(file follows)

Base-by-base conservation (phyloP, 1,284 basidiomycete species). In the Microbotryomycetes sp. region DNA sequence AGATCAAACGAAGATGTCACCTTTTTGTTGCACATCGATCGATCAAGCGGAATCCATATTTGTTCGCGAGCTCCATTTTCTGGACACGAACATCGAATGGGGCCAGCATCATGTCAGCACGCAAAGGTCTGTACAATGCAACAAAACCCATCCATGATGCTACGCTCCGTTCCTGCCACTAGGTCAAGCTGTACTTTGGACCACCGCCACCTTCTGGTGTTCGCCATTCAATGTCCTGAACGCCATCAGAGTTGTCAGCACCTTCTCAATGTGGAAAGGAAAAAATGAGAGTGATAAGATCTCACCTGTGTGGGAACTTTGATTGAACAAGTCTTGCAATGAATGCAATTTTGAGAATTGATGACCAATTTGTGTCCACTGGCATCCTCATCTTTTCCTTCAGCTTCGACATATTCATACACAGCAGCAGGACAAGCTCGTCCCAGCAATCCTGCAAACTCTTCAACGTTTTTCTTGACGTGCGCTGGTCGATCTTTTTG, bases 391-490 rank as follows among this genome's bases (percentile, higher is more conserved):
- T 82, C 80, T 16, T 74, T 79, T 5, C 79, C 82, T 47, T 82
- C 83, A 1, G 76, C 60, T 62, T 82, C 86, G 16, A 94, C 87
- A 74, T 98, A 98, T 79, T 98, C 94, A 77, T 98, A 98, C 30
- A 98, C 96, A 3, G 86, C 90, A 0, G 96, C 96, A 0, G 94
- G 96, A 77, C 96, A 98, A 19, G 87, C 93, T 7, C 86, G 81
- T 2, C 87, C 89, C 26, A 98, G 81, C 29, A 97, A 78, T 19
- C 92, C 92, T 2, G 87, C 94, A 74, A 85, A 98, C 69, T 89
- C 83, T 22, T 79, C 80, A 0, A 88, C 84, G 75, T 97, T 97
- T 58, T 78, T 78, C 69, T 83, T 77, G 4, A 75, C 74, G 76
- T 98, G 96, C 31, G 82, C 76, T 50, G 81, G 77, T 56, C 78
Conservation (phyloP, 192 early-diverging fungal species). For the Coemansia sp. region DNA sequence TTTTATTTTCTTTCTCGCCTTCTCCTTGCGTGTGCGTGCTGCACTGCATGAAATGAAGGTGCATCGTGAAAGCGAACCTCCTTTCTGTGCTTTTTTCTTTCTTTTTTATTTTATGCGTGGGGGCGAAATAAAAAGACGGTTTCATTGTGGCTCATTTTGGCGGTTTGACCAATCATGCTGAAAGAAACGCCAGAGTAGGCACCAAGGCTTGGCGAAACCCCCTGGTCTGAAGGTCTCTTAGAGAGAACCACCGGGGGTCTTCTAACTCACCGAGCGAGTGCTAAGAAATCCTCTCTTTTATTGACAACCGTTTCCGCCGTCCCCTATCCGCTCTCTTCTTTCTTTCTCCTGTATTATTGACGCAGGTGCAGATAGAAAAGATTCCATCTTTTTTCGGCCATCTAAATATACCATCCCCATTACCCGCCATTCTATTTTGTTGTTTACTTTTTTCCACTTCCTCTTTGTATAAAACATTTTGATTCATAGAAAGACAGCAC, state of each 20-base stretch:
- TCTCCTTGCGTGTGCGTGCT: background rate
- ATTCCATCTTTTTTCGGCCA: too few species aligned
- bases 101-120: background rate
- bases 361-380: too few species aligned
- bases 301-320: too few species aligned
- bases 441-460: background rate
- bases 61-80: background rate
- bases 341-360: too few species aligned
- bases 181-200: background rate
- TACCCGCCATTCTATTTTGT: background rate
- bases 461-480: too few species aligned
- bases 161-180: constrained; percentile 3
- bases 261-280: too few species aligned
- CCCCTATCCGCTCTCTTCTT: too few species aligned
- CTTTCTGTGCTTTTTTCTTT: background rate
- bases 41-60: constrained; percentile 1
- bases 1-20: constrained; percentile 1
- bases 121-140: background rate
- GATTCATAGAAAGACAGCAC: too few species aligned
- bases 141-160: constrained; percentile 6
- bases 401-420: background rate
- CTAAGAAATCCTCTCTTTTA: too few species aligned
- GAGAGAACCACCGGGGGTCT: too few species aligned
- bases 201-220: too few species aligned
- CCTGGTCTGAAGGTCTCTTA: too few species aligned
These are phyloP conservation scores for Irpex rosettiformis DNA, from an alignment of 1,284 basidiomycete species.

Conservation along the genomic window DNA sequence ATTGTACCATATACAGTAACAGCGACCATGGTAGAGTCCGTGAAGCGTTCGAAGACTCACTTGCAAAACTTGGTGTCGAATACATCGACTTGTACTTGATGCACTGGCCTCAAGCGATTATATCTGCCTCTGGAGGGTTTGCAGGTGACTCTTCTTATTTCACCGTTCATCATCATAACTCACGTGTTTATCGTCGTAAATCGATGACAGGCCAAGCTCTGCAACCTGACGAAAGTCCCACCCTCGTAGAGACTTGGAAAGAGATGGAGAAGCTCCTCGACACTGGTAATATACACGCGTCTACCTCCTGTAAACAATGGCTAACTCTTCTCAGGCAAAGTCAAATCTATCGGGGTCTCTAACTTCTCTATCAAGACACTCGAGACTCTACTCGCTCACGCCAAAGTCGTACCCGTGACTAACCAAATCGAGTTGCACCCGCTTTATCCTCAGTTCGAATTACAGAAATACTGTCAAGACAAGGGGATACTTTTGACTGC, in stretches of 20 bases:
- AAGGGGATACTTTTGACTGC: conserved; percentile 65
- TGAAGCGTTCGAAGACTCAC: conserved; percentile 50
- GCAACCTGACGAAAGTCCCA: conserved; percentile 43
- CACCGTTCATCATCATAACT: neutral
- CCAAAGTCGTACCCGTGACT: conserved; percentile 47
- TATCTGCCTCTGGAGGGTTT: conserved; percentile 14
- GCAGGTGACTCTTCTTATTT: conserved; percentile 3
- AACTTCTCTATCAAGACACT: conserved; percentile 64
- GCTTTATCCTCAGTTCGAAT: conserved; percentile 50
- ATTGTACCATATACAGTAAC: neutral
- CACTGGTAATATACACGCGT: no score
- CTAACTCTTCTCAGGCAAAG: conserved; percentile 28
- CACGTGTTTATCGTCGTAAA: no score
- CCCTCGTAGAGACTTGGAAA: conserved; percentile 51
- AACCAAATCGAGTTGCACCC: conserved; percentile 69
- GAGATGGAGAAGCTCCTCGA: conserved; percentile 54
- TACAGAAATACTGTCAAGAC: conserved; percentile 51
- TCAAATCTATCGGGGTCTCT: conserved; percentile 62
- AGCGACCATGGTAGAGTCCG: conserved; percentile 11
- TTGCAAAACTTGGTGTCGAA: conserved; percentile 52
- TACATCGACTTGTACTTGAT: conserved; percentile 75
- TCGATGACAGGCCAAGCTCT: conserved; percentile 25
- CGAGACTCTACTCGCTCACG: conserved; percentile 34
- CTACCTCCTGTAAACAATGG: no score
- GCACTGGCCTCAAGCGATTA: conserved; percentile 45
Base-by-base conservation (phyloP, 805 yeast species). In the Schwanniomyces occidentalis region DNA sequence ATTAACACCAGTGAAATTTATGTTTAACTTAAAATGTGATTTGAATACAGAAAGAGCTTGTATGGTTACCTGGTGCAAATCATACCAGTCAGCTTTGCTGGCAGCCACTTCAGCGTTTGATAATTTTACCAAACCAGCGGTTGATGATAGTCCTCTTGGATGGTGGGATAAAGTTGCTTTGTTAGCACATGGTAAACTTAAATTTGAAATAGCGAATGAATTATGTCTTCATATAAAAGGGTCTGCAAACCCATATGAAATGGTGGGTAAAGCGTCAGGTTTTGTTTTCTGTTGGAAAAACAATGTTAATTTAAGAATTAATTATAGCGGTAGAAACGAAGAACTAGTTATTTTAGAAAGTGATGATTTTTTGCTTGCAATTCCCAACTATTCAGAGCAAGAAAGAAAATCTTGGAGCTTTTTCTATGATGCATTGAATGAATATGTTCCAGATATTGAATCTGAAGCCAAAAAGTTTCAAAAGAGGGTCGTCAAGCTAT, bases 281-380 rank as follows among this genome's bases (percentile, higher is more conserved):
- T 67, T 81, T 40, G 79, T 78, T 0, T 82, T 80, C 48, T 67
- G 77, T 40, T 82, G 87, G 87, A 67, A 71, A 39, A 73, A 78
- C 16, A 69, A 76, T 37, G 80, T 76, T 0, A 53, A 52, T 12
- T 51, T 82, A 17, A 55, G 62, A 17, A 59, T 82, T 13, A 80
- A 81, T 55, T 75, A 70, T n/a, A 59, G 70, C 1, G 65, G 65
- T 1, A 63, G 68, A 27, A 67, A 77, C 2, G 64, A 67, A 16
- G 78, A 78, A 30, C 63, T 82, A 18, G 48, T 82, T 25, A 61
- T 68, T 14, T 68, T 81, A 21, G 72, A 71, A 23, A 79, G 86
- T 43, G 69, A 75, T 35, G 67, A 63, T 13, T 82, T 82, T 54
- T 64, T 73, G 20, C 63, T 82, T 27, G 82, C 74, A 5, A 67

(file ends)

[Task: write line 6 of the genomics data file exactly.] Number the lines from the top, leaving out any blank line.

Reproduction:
- G 96, A 77, C 96, A 98, A 19, G 87, C 93, T 7, C 86, G 81